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In this essay, I will be divulging into 'Macbeth' written by William Shakespeare in 1603, to try and answer the question 'Was Macbeth a true hero or villain in the play?'.

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Introduction

Cornelius Marney Macbeth: Hero or Villain In this essay, I will be divulging into 'Macbeth' written by William Shakespeare in 1603, to try and answer the question 'Was Macbeth a true hero or villain in the play?'. Macbeth is a play of villainy, murder, deceit and oftenly described as a 'play fit for a king'. In my personal opinion, the evidence from Shakespeare's original text and Roman Polanski's video version strongly suggests that Macbeth was a true villain rather than a hero. An example of his villainy is the fact that Macbeth assassinated his King to thrust himself to power in Act 1, Scene 2. A second example is when Macbeth sends murderers to kill the family of Macduff, a nobleman of Scotland, in Act 4, Scene 2. Although I strongly believe that Macbeth is a villain, there is much evidence that does suggest that Macbeth was in fact a hero. This evidence is mainly shown in the opening scenes of the play, where we see Macbeth leading Scotland to defeat against Norway as General of the King's army. Here, his heroic qualities are shown when Macduff refers to Macbeth as 'Brave Macbeth'. The initial evidence in both the text and the video that suggests the view that Macbeth is a hero mainly takes place in the opening scenes of the play, Act 1, Scene 1 through to Scene 4. These scenes basically show or refer to a battle between Scotland and Norway. In these scenes, Macbeth is shown as General of the King's army, who victoriously led his King and country to defeat against Norway. The view that Macbeth was a hero at this point is evident when a sergeant who was present at the battlefield refers to Macbeth's braveness and courage when reporting to King Duncan concerning Macbeth's absolute immense acts in battle. An extremely supportive quote made by Macduff, a fellow nobleman of Scotland, which again supports the view that Macbeth was a courageous, heroic man is stated below. ...read more.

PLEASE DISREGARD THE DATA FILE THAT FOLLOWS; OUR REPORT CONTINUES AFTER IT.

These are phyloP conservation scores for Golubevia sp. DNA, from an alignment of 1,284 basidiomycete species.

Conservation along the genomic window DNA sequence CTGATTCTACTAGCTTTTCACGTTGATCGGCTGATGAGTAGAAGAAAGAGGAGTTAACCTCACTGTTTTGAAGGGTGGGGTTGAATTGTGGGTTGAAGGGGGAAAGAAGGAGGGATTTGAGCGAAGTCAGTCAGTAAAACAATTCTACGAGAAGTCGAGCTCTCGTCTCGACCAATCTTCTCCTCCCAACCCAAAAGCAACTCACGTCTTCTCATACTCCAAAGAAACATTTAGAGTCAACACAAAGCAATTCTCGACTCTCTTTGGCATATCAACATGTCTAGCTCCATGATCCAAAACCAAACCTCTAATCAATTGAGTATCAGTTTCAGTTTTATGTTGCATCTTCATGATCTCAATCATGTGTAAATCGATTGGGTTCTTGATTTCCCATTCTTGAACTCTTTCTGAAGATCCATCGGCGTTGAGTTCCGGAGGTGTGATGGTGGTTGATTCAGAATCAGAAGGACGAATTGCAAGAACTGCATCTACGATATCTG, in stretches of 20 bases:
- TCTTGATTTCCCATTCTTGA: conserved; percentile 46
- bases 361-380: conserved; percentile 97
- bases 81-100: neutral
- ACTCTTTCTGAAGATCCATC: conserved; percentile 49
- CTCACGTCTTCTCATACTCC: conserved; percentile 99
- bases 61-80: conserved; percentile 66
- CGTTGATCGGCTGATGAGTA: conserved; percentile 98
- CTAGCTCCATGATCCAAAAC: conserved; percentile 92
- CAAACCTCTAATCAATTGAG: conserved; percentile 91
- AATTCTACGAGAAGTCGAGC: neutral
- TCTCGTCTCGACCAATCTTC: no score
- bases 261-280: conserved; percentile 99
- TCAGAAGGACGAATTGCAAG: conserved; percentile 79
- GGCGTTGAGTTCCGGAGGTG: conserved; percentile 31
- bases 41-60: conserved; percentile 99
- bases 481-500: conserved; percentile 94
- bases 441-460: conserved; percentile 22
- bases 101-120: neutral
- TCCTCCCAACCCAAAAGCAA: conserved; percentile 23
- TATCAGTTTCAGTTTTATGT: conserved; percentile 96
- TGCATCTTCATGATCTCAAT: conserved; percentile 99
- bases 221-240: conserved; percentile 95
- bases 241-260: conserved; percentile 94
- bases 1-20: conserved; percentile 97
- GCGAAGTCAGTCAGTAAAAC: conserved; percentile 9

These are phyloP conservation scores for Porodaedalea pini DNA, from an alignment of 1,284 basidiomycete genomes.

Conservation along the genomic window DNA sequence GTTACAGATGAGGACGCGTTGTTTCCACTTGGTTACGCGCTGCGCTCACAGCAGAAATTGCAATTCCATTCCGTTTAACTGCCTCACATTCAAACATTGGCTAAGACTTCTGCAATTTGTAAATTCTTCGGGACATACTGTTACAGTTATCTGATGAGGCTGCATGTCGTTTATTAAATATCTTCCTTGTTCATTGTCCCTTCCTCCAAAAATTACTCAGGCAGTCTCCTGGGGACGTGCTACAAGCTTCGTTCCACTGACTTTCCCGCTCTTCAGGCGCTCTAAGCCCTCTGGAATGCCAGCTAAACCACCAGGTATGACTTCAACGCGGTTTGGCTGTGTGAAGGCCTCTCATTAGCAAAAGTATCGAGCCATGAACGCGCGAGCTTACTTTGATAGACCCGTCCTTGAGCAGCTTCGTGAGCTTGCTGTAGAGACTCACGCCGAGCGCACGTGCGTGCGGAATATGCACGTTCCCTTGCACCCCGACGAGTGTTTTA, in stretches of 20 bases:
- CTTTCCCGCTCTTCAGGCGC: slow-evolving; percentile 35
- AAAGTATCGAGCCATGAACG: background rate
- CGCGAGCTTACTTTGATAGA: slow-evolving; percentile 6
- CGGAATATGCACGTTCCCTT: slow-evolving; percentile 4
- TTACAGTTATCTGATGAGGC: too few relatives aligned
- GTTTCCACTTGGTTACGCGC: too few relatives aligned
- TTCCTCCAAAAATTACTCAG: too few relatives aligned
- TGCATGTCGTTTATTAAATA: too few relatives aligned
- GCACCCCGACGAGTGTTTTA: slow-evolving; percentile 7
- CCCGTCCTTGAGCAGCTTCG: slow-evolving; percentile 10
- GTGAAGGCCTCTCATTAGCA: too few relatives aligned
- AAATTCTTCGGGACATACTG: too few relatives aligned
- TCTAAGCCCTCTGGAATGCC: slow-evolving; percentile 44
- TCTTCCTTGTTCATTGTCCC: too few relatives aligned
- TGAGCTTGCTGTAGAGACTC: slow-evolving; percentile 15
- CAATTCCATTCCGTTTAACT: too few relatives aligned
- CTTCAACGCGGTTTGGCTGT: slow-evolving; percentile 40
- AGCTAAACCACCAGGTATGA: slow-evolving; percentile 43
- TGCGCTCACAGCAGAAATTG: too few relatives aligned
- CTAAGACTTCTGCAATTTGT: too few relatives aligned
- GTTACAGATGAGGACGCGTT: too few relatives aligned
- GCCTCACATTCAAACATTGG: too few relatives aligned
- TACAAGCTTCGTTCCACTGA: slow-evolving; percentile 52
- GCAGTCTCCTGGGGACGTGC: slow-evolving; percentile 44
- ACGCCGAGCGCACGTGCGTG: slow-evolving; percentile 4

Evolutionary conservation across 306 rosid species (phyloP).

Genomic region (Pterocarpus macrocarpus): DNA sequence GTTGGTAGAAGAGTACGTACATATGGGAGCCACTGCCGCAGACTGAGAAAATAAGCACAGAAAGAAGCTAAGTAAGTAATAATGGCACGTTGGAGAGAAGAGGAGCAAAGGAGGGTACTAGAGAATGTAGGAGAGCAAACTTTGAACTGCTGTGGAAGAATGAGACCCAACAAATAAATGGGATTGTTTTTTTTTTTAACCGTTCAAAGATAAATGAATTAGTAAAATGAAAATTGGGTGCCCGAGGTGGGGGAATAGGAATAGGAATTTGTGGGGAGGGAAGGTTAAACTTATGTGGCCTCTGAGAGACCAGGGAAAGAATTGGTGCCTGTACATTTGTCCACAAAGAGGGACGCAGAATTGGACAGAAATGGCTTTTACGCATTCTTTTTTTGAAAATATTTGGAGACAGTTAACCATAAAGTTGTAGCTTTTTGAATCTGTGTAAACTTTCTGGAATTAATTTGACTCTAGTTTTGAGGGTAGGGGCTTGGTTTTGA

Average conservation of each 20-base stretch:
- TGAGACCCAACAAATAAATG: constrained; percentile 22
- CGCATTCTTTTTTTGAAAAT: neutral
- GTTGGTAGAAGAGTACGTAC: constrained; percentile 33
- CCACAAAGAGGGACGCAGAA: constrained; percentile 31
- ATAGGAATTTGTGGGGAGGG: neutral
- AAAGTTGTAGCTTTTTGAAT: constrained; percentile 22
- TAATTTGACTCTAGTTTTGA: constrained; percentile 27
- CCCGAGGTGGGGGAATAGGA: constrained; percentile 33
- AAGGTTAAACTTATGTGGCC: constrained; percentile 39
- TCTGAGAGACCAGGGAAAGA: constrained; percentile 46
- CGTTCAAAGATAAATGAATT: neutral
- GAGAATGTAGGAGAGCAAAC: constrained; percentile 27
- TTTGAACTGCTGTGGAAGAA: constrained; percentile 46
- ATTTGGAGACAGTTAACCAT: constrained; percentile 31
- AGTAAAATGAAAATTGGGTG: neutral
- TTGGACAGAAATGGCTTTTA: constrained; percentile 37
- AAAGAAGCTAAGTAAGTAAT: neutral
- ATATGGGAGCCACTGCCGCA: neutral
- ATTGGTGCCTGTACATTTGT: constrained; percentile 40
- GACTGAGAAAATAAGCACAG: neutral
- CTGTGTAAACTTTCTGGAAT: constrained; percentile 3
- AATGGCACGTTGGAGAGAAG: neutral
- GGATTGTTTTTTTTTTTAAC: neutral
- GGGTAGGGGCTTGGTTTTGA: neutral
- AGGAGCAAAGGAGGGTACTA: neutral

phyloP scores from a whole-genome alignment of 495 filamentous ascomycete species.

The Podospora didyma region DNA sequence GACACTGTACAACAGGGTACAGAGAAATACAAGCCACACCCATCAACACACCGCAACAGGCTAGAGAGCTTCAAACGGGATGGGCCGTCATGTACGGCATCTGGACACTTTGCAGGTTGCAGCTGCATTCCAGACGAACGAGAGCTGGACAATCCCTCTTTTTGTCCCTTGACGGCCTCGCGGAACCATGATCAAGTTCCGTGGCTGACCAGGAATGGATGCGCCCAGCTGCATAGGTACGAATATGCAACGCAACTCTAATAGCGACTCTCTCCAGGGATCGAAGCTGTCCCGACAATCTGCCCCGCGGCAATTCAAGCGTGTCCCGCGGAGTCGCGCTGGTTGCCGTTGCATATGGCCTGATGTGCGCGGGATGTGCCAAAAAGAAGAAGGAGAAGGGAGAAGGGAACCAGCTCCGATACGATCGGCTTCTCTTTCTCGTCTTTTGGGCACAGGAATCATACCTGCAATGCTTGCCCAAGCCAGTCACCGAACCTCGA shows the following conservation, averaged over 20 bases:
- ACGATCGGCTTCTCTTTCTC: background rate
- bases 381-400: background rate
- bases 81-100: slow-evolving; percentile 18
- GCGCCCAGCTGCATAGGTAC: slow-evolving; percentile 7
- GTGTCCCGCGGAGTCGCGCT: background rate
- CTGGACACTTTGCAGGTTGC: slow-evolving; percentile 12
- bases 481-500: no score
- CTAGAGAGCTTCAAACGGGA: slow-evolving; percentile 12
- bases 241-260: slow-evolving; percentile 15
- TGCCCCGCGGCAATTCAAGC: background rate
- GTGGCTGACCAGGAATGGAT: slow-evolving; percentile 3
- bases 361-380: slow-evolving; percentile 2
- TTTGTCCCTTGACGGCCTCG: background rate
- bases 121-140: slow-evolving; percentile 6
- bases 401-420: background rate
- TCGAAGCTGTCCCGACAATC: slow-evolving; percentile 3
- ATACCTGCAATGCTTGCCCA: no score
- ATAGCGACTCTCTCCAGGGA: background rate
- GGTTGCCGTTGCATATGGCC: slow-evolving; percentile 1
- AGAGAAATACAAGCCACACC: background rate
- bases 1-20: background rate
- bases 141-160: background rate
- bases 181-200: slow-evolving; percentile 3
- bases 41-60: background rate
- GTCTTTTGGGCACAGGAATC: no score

Middle